Oklahoma advances adoption bill that could discriminate against gays

Oklahoma resident Lupe Tovar entered the foster-care system when she was just 6 years old, but it wasn't until she was 32 and had long since aged out of the system, that she was formally adopted by her two dads.

"I was one of those young people who aged out and didn't think it would ever happen," she said of her adoption by her long-time mentors. "I am now loved beyond what I can almost handle."

Now in her mid-30s, Tovar is afraid other Oklahomans will not have the opportunity to find the type of love she was able to obtain — even if much later than she had hoped.

The Republican-controlled legislature in Oklahoma passed a bill on Thursday that LGBTQ advocates say would allow religious-based adoption agencies to discriminate against same-sex couples, single people and non-Christians. The bill is now headed toward the governor's desk.

LGBTQ history makers
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LGBTQ history makers

Bayard Rustin (1912-1987) - Civil rights activist and openly gay man. He served as an advisor to Dr. Martin Luther King Jr. and organized the 1963 March on Washington for Jobs and Freedom.

(Photo by Patrick A. Burns/New York Times Co./Getty Images)

James Baldwin (1924 – 1987) - Civil rights activist and author from Harlem. He wrote his second novel in 1956 -- "Giovanni's Room." The work dealt explicitly with homosexuality and was published at a time when few other writers dared to publish gay-themed works, according to LGBT History Month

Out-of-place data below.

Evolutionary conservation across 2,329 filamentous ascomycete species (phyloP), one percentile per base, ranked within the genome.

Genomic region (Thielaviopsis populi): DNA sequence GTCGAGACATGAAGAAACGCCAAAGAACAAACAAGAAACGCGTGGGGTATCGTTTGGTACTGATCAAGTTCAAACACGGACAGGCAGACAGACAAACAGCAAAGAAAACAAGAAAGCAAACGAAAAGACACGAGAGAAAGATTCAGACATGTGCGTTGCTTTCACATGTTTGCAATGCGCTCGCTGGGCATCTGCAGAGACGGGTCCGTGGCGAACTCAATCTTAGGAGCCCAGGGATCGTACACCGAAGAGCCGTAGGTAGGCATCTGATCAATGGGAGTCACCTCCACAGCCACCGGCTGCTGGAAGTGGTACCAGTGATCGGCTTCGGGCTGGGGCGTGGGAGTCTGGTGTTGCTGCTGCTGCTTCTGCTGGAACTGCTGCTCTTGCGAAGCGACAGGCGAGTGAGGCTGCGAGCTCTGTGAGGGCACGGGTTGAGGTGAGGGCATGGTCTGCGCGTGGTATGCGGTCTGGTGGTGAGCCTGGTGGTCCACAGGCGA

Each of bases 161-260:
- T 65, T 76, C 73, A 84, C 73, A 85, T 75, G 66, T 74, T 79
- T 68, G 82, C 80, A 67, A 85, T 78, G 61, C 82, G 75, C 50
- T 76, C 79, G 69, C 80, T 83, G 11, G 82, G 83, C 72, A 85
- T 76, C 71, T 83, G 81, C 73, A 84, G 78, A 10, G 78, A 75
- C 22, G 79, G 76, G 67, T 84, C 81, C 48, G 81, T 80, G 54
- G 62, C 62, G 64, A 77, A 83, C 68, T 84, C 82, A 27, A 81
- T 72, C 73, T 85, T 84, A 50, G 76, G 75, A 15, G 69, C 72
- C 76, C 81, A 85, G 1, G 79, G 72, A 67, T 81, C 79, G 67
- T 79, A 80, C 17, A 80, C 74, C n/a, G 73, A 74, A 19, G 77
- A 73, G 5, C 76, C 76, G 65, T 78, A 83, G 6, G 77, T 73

(Photo by Robert Elfstrom/Villon Films/Gety Images)

Alan Turing (1912-1954) - British mathematician whose work is widely acknowledged as the foundation of research in artificial intelligence.

(Photo by Fine Art Images/Heritage Images/Getty Images)

Moms Mabley (1894 – 1975) - Lesbian stand up comedian who starred in films and frequently headlined at the Apollo Theater. 

(Photo by Michael Ochs Archives/Getty Images)

Marsha P. Johnson (1945-1992) - A famous transgender woman and LGBT activist, Johnson was a veteran of the Stonewall Riot in New York City. She and Sylvia Rivera founded STAR: Street Transvestite Action Revolutionaries in 1970 to push for trans rights and offer shelter for homeless transgender teens.

(REUTERS/Diana Davies-NYPL/Handout)

Josephine Baker (1906 – 1975) - Singer, dancer and actress who became very popular in France in the 20s. She was also a civil rights activist. Baker was bisexual -- she married and divorced several men, as well as carrying on affairs with women, including Mexican artist Frida Kahlo.

(Photo by ullstein bild via Getty Images)

Harvey Milk (1930-1978) - First openly gay man to be elected to public office in California when he served on the San Francisco Board of Supervisors in 1977.

(Photo by Bettmann via Getty Images)

Alexis Arquette (1969 – 2016) - Transgender actress who transitioned to female in her 30s. She is known for her roles in films like “The Wedding Singer” and “Last Exit to Brooklyn.”

(Photo by Paul Archuleta/FilmMagic)

Sally Ride (1951-2012) - America’s first woman in space waited until her death to tell the world that she was gay. The NASA astronaut’s obituary referred to “her partner of 27 years.” After Ride’s death, her sister wrote in an essay that she hopes “it makes it easier for kids growing up gay that they know that another one of their heroes was like them.”